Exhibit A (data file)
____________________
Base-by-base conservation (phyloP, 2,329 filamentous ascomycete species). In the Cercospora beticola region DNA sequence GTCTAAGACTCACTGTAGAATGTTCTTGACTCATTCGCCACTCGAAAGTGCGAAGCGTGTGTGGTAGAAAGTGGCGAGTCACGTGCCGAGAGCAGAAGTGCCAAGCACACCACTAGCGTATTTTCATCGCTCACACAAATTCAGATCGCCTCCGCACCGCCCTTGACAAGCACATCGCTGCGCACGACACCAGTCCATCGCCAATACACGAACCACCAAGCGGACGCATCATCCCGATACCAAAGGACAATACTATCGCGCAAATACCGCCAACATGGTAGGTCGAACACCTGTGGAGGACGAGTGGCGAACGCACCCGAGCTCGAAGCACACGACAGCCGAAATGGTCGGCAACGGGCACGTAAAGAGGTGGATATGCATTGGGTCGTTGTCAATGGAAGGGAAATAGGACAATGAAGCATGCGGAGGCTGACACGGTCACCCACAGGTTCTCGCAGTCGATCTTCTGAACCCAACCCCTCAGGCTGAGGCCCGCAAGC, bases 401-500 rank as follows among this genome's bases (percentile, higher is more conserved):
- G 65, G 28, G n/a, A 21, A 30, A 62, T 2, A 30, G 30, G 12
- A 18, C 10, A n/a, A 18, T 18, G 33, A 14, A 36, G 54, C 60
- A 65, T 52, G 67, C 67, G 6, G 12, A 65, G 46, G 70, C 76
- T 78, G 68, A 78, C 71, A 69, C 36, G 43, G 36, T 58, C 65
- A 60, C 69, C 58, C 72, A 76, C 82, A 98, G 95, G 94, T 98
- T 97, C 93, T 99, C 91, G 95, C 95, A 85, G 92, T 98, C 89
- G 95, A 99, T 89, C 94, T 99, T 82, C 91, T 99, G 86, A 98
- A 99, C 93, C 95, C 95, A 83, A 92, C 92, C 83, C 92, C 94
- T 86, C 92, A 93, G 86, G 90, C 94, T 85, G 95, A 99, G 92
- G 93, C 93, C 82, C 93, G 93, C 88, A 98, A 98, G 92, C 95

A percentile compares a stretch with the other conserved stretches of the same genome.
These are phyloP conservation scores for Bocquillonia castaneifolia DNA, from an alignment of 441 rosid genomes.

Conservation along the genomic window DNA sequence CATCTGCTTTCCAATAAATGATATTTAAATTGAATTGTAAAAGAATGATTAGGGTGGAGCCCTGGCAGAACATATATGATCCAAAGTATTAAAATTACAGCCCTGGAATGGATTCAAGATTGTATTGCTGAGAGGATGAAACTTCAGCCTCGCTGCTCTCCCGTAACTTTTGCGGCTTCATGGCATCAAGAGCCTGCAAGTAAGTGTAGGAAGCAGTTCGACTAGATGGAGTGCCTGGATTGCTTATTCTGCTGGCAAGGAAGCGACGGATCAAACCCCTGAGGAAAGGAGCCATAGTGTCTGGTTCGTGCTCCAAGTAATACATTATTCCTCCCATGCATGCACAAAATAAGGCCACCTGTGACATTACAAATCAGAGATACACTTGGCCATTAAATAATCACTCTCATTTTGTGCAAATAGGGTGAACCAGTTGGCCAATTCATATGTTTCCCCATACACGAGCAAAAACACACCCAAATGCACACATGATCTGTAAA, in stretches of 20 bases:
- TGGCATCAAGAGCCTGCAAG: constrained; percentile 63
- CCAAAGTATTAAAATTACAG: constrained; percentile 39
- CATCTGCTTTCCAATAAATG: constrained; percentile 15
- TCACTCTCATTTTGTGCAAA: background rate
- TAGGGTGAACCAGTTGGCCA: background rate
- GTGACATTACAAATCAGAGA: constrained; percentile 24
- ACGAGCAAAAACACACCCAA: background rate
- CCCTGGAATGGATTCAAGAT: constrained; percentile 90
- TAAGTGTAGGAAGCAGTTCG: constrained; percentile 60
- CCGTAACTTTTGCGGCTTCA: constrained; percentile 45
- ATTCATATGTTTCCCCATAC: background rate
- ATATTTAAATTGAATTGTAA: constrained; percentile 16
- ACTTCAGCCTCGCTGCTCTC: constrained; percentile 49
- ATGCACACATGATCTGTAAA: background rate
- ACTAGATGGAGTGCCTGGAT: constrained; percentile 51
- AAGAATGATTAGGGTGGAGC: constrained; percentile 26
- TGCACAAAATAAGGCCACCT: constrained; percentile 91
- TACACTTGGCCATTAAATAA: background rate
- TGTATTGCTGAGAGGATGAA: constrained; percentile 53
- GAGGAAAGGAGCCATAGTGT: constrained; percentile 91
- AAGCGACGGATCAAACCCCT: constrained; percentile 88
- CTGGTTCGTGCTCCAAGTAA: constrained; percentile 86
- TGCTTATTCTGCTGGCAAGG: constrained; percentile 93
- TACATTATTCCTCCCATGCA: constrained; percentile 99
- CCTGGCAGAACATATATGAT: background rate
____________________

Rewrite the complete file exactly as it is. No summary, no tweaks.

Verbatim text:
Base-by-base conservation (phyloP, 2,329 filamentous ascomycete species). In the Cercospora beticola region DNA sequence GTCTAAGACTCACTGTAGAATGTTCTTGACTCATTCGCCACTCGAAAGTGCGAAGCGTGTGTGGTAGAAAGTGGCGAGTCACGTGCCGAGAGCAGAAGTGCCAAGCACACCACTAGCGTATTTTCATCGCTCACACAAATTCAGATCGCCTCCGCACCGCCCTTGACAAGCACATCGCTGCGCACGACACCAGTCCATCGCCAATACACGAACCACCAAGCGGACGCATCATCCCGATACCAAAGGACAATACTATCGCGCAAATACCGCCAACATGGTAGGTCGAACACCTGTGGAGGACGAGTGGCGAACGCACCCGAGCTCGAAGCACACGACAGCCGAAATGGTCGGCAACGGGCACGTAAAGAGGTGGATATGCATTGGGTCGTTGTCAATGGAAGGGAAATAGGACAATGAAGCATGCGGAGGCTGACACGGTCACCCACAGGTTCTCGCAGTCGATCTTCTGAACCCAACCCCTCAGGCTGAGGCCCGCAAGC, bases 401-500 rank as follows among this genome's bases (percentile, higher is more conserved):
- G 65, G 28, G n/a, A 21, A 30, A 62, T 2, A 30, G 30, G 12
- A 18, C 10, A n/a, A 18, T 18, G 33, A 14, A 36, G 54, C 60
- A 65, T 52, G 67, C 67, G 6, G 12, A 65, G 46, G 70, C 76
- T 78, G 68, A 78, C 71, A 69, C 36, G 43, G 36, T 58, C 65
- A 60, C 69, C 58, C 72, A 76, C 82, A 98, G 95, G 94, T 98
- T 97, C 93, T 99, C 91, G 95, C 95, A 85, G 92, T 98, C 89
- G 95, A 99, T 89, C 94, T 99, T 82, C 91, T 99, G 86, A 98
- A 99, C 93, C 95, C 95, A 83, A 92, C 92, C 83, C 92, C 94
- T 86, C 92, A 93, G 86, G 90, C 94, T 85, G 95, A 99, G 92
- G 93, C 93, C 82, C 93, G 93, C 88, A 98, A 98, G 92, C 95

A percentile compares a stretch with the other conserved stretches of the same genome.
These are phyloP conservation scores for Bocquillonia castaneifolia DNA, from an alignment of 441 rosid genomes.

Conservation along the genomic window DNA sequence CATCTGCTTTCCAATAAATGATATTTAAATTGAATTGTAAAAGAATGATTAGGGTGGAGCCCTGGCAGAACATATATGATCCAAAGTATTAAAATTACAGCCCTGGAATGGATTCAAGATTGTATTGCTGAGAGGATGAAACTTCAGCCTCGCTGCTCTCCCGTAACTTTTGCGGCTTCATGGCATCAAGAGCCTGCAAGTAAGTGTAGGAAGCAGTTCGACTAGATGGAGTGCCTGGATTGCTTATTCTGCTGGCAAGGAAGCGACGGATCAAACCCCTGAGGAAAGGAGCCATAGTGTCTGGTTCGTGCTCCAAGTAATACATTATTCCTCCCATGCATGCACAAAATAAGGCCACCTGTGACATTACAAATCAGAGATACACTTGGCCATTAAATAATCACTCTCATTTTGTGCAAATAGGGTGAACCAGTTGGCCAATTCATATGTTTCCCCATACACGAGCAAAAACACACCCAAATGCACACATGATCTGTAAA, in stretches of 20 bases:
- TGGCATCAAGAGCCTGCAAG: constrained; percentile 63
- CCAAAGTATTAAAATTACAG: constrained; percentile 39
- CATCTGCTTTCCAATAAATG: constrained; percentile 15
- TCACTCTCATTTTGTGCAAA: background rate
- TAGGGTGAACCAGTTGGCCA: background rate
- GTGACATTACAAATCAGAGA: constrained; percentile 24
- ACGAGCAAAAACACACCCAA: background rate
- CCCTGGAATGGATTCAAGAT: constrained; percentile 90
- TAAGTGTAGGAAGCAGTTCG: constrained; percentile 60
- CCGTAACTTTTGCGGCTTCA: constrained; percentile 45
- ATTCATATGTTTCCCCATAC: background rate
- ATATTTAAATTGAATTGTAA: constrained; percentile 16
- ACTTCAGCCTCGCTGCTCTC: constrained; percentile 49
- ATGCACACATGATCTGTAAA: background rate
- ACTAGATGGAGTGCCTGGAT: constrained; percentile 51
- AAGAATGATTAGGGTGGAGC: constrained; percentile 26
- TGCACAAAATAAGGCCACCT: constrained; percentile 91
- TACACTTGGCCATTAAATAA: background rate
- TGTATTGCTGAGAGGATGAA: constrained; percentile 53
- GAGGAAAGGAGCCATAGTGT: constrained; percentile 91
- AAGCGACGGATCAAACCCCT: constrained; percentile 88
- CTGGTTCGTGCTCCAAGTAA: constrained; percentile 86
- TGCTTATTCTGCTGGCAAGG: constrained; percentile 93
- TACATTATTCCTCCCATGCA: constrained; percentile 99
- CCTGGCAGAACATATATGAT: background rate